This little road trip has got lots of details going on by Thomas W. First of all, you can’t miss the Hot Rod that’s built to perfection. I love the subtle details like uneven, worn-out road and the Route 66 sign that’s about to tumble over. The details of the flora and fauna are great too—in case you missed the perched vulture. The exposed LEGO studs make for natural detailing on the saguaro, too.
How does one person go from creating How I Met Your Mother vignettes to building an epic Mad Max: Fury Road Doof Wagon? We may never know, but the fact is, Speedyhead did it. I have yet to meet a person who did not like the latest Mad Max film, be it for the insane vehicles and action or the underlying theme of equality and freedom. The Doof Wagon is many people’s favourite “character” of the film. I can’t imagine many things more awesome than a metal concert riding into battle on a huge postapocalyptic truck.
All the details are in the right places and the whole thing is just like in the film. It has everything from the weird guitar-flamethrower player to the huge speakers. The base adds a lot to the presentation too, and even some sense of motion and power.
LEGO wasn’t always about plastic bricks. Back in 1932, Ole Kirk Kristiansen, a master carpenter and joiner, establishes his business in the village of Billund, Denmark. Ole’s firm manufactures stepladders, ironing boards, stools and wooden toys. By the early 1950s, LEGO was producing not just wooden toys; plastic toys account for half of the company’s output. The older wooden toys remain in circulation today, often as rare or collector items depending on their condition. Bailey Fullarton has used an apt mix of an original wooden LEGO tractor from the late 1940s/early 1950s and the plastic parts we all know and love to show off the vintage toy.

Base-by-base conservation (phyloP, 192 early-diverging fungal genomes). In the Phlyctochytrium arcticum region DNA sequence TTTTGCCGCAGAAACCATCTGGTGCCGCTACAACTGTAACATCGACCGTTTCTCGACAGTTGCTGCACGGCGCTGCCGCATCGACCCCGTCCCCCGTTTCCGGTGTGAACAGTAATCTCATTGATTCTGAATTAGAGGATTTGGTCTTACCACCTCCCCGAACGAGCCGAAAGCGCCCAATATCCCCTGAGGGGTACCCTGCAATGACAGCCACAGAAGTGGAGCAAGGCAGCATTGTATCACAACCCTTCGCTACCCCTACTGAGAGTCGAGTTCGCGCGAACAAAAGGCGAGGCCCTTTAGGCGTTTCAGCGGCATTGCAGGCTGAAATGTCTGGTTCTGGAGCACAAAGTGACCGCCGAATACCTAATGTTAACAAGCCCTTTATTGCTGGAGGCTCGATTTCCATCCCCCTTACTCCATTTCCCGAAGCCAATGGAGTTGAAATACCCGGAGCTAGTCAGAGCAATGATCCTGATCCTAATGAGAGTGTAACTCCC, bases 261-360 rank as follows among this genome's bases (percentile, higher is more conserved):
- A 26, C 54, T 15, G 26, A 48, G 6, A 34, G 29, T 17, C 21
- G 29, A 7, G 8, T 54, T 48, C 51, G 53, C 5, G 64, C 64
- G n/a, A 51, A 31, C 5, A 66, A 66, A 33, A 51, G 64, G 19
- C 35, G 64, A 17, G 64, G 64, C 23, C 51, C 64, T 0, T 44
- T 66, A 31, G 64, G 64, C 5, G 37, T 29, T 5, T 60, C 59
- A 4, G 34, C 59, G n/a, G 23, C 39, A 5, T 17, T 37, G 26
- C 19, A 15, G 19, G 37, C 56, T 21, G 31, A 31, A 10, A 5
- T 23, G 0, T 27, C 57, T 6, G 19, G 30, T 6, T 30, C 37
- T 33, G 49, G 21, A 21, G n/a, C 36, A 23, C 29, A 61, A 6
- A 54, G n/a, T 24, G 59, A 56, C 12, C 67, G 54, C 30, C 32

The LEGO Group’s many wooden and plastic products from the 1940s, 1950s, and 1960s took inspiration from social change and technological progress. In the early 1950s, the LEGO Group set up production of a Ferguson tractor in plastic. A range of implements is also available for the new toy tractor, including a cultivator and a plough, for hitching on the back of the tractor. These implements fit not only the plastic Ferguson tractor, but also the wooden tractors that are also part of the LEGO® products at the time. The collection below shows the same tractor as Bailey used bit in better condition and with some of the accessories for working the land.
I personally prefer Bailey’s worn tractor with its played with, nostalgic feel. I get the impression the tractor has had a hard life as a toy and now it is resting by the creek, enjoying the peace and quiet of retirement.
The Sikorsky HH–60G Pave Hawk is a twin-turboshaft engine helicopter in service with the United States Air Force, and TBB’s own Ralph Savelsberg has chosen to depict this versatile helicopter in ‘European One’ camouflage colours. The amazingly accurate shaping of Ralph’s model was the first reason this model caught my eye. I have flown in Blackhawks and seen them close up in my previous line of work, and I instantly recognised the Hawk family resemblance. There are a few details that I particular like, for example Ralph’s clever solutions to using a limited palate of dark bluish grey, dark green, and olive green means the hubs on the wheels are actually dark green minifigure heads!
The LEGO Speeder Bike Group is hosting their annual Racing League Contest. Any minifig-scale speeder bikes are welcome to enter. Check out the group’s photo pool for examples, if you aren’t familiar with the genre.
There are three Grand Prize sets up for grabs, as well as individual category prize sets, donated by The Brothers Brick!
Engine Company 10 and Ladder Company 10 of the New York Fire Department were among the first units to respond to the September 11, 2001 terrorist attack. Located across the street from the World Trade Center, its firefighters rushed to rescue survivors during those first few terrible and confusing moments. By the end of the day, several of the station’s firefighters were dead and many others wounded. Builder sponki25 memorializes these brave men and women in LEGO form with this recreation of a truck from Engine Company 10: